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Blog posts after 1 Feb 2018 about Steppe eagles tracked from Oman can be found at the Steppe eagle blog

Tuesday, February 12, 2019

News from Ethiopia

This from Stoyan Nikolov from Bulgarian Society for Protection of Birds:

In January 2019, a joint expedition of BSPB, RSPB, BirdLife Africa, EWNHS, SCF, NCF and APLORI, under the support of the local experts and authorities, went to Ethiopia with three main objectives:

(1) monitor the numbers of Egyptian vultures in the wintering congregation site in Afar and small part of Oromia region;

(2) collect evidence on the major threats (poisoning, electrocution/collision, and direct persecution) which to inform adequate conservation measures;

(3) deploy transmitters on Egyptian vultures in their wintering grounds.


(1) 1,644 Egyptian vultures were counted to roost in the studied area (1,019 adults/subadults, 644 immatures/juveniles, and 44 birds with unidentified age). This is the highest number recorded so far, compared to previous surveys (2009, 2010 and 2013);

(2) Electrocution and collision with power lines was evidenced to cause significant mortality. We inspected over 180 km of dangerous power lines (medium and low voltage) for electrocution and
collision victims. We found a total of 42 carcasses of birds, including 6 Egyptian Vultures and 9 other vultures. Of these carcasses, 22 were victims of electrocution and 15 were victims of collisions with the power line. Most of the victims were concentrated along killer power lines in the areas of Metehara (grassland with high abundance and easily accessible food for scavengers) and Logia (along two rubbish dumps with high abundance of scavengers). Further steps for mitigation of this problem will be done in synergy with MSB II project.

Based on the information collected from the authorities and local stakeholders, non-intentional or intentional poisoning (including with veterinary medical products toxic for vultures) does not seem to be a systematic serious threat for the Egyptian and other vultures in the studied area, neither is direct persecution. However, further investigation will be needed especially re poisoning as an adult individual was found at a rubbish dump and the autopsy of the bird suggests intoxication with heavy metals (final analyses yet to be completed).

(3) Seven Egyptian vultures (2 adults + 5 immatures) were trapped and tagged with GPS-GSM transmitters in the rubbish dumps in Metehara and Logya. You can follow their daily movements via our website. http://www.lifeneophron.eu/#transmitters

Thursday, February 7, 2019

Detailed flight to foraging at a rubbish dump.

by Ivaylo Angelov, Bernd Meyburg and Mike McGrady

The transmitters we have used on some of the Egyptian vultures that we have been tracking since January 2018 can, when light conditions allow, collect location data every second.  This means that very detailed tracks of the birds' movements can be mapped.  When analysed closely along with information on weather, terrain and habitat, we can start to understand more about vulture flight.  This can be important, for example, in understanding the likely risk of vultures colliding with wind turbines, and making decisions about turbine placement and size.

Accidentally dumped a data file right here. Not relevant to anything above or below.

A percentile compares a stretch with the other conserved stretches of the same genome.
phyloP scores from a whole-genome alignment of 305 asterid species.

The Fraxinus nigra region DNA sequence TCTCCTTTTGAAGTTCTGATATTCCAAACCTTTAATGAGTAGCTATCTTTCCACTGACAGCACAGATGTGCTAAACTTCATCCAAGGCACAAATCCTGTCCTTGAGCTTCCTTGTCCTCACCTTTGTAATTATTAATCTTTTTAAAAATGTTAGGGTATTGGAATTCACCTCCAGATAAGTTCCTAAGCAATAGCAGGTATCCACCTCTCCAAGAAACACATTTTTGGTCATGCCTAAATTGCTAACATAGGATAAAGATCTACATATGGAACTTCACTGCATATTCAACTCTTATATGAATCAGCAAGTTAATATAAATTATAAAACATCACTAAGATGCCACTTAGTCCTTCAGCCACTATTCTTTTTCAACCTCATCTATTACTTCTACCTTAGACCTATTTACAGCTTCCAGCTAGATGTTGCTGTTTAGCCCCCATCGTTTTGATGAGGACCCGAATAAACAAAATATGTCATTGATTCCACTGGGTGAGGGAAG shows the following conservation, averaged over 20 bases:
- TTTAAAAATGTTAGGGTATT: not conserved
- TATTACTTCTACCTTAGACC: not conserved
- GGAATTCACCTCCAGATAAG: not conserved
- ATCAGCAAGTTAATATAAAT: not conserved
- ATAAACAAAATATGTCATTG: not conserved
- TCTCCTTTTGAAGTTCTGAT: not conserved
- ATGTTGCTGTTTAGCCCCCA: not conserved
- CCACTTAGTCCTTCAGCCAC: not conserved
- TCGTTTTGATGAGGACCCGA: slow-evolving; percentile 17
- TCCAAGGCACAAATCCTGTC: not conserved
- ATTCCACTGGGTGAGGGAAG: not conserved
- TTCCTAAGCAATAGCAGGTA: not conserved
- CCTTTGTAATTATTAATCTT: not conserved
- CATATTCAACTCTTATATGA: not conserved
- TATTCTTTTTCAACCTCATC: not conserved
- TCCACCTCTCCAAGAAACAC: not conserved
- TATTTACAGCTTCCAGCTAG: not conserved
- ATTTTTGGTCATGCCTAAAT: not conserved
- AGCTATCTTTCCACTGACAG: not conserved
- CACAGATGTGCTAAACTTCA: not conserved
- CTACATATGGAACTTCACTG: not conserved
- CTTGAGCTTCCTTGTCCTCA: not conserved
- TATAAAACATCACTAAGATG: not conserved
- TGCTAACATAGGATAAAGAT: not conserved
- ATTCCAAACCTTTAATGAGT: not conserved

Ivaylo has been taking an initial look at those data.  Below is a short story about a 53 km flight by an Egyptian vulture (171328) between its territory near Quriyat and the rubbish dump at Ibra.

On 9.03.2018 at 6:59:35, 171328 took off on a long foraging flight to the rubbish dump near Ibra – 47 km straight-line distance to the southwest. This bird regularly forages at the dump; this was one of 90 such flights that were made in 2018, and one of the 9 this bird made in March. During 2018 this bird also made 49 flights to the main landfill of Muscat at Al Multaquaa, 47 km to the west.

The 53 km track of an Egyptian vulture from its territory near Quriyat to the rubbish dump at Ibra. Yellow pins indicate thermal soaring (Viewed from the NE).
Thanks to the south-facing slopes, the initial third of the route (25 min) was transited in almost level gliding flight, with only two quite brief instances of thermal soaring.

At 7:25 the bird flew over the village of Tool (270 m asl), and started ascending in order to cross the mountain ridge south of it (1070 m asl).  To transverse the next 5.5 km and the rising terrain (from 426 to 1662 m asl), the vulture used, during a period of 19:39 minutes, seven consecutive uplifting thermals.  During the time spent in gliding flight between the thermals, the vulture lost only 58 m in elevation.
View of flight from the west, showing the use of seven thermals to gain altitude and cross the rising mountains (viewed from the east).
Upon reaching the peak of the central ridge, the vulture flew into and utilised the highest thermal of the flight, which it used for 4:12 min to gain an additional 589 m in elevation, reaching 1662 m asl. While using the thermal the vulture also encountered a strong headwind, which pushed it back in the direction of Quriyat. 
Use of a thermal at the ridge of the Eastern Hajar Mountains (viewed from the east).
After covering another 11 km, the vulture entered two, spatially close, consecutive thermals, in which it spent 5:08 min and gained 507 m of altitude (Map below).

The last (15) thermal soaring occurred 6 km north of the Ibra dump site, over flat terrain above a wadi.  The vulture spent 2:08 min in that thermal, and gained 314 m of elevation.  From the top of the thermal it descended to the dump site, arriving at 08:30.
The final (15th) thermal flight by the Egyptian vulture before descending to the rubbish dump at Ibra (viewed from the east).